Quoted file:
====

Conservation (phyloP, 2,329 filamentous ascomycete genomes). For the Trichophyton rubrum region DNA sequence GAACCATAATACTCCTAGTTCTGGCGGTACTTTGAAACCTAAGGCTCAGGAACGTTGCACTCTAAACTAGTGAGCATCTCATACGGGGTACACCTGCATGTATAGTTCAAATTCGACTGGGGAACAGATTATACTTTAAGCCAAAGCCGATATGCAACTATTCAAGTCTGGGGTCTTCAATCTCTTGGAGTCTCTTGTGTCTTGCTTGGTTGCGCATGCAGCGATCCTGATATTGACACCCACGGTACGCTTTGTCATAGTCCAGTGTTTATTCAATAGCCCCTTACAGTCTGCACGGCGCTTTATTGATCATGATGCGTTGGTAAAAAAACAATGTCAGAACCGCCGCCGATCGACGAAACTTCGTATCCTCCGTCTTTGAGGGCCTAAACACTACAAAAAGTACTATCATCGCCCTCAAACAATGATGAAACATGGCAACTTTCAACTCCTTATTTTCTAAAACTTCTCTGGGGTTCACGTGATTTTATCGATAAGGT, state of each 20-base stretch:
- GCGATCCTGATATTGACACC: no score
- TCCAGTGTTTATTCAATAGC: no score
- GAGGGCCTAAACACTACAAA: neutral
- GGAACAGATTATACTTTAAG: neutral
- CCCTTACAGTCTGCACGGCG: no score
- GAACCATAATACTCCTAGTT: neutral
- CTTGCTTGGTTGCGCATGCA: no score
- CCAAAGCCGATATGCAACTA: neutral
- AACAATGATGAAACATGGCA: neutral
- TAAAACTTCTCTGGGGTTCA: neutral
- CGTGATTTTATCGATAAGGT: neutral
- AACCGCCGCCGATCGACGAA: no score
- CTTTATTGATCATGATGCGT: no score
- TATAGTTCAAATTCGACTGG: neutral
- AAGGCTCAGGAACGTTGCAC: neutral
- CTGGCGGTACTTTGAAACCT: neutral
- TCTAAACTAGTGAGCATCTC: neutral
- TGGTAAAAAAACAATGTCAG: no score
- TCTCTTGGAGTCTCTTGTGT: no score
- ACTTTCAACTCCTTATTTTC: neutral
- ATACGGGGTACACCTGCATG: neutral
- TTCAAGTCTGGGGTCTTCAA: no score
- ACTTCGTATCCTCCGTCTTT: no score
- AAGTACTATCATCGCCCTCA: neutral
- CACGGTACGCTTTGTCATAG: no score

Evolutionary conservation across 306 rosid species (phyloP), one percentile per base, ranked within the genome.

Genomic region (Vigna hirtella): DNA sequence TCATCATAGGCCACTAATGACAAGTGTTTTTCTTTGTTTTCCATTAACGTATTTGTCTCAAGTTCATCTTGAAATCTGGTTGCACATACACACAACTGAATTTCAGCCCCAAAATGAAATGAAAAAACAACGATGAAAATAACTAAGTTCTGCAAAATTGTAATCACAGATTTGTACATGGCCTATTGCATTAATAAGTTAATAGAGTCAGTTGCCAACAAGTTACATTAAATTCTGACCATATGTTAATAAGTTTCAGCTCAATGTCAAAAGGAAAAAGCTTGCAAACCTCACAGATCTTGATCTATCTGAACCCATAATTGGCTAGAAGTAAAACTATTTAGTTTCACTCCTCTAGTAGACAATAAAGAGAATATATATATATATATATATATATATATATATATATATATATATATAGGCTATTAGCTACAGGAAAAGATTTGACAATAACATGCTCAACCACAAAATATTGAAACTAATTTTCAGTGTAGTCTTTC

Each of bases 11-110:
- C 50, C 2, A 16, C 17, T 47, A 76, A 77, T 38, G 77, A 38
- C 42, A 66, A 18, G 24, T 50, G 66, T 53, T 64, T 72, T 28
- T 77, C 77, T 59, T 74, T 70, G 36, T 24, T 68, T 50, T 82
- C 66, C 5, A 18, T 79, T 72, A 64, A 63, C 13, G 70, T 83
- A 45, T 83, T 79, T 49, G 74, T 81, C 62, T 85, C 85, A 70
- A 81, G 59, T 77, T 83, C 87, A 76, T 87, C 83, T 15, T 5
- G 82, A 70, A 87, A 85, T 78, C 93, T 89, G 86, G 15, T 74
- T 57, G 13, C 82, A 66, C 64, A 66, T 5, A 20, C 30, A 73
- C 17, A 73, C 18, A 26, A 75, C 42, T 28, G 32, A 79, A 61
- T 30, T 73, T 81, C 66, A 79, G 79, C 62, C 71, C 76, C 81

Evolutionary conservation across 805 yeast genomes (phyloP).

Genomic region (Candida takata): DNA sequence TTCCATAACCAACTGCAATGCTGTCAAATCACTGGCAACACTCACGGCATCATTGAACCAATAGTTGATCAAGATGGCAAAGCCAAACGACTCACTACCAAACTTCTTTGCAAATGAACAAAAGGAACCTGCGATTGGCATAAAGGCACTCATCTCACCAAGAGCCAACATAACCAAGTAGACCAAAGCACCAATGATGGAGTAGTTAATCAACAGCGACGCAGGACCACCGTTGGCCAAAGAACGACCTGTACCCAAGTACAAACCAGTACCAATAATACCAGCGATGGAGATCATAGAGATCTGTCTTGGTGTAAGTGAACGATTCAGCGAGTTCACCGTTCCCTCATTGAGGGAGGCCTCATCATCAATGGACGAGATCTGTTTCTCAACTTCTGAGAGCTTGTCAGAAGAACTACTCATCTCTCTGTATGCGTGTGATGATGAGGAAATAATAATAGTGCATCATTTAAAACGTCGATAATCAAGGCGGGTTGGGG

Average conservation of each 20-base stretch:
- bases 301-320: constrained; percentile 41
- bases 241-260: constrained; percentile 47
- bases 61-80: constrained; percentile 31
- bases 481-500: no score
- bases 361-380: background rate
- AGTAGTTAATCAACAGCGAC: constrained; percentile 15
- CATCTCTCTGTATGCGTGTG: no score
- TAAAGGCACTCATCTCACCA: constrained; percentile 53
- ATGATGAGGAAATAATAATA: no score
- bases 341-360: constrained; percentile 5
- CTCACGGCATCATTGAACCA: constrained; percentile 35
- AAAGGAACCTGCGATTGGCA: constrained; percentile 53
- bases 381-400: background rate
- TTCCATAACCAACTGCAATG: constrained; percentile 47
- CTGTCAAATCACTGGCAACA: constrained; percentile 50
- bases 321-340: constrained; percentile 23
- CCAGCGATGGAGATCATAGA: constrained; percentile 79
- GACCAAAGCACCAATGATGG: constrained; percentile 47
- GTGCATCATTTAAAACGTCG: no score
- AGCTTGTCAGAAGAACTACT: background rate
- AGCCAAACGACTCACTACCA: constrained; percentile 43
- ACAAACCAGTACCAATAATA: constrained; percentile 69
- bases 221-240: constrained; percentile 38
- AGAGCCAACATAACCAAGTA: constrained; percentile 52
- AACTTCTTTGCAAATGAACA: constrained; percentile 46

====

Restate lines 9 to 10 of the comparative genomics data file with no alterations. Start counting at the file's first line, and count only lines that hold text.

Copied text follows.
- CCAAAGCCGATATGCAACTA: neutral
- AACAATGATGAAACATGGCA: neutral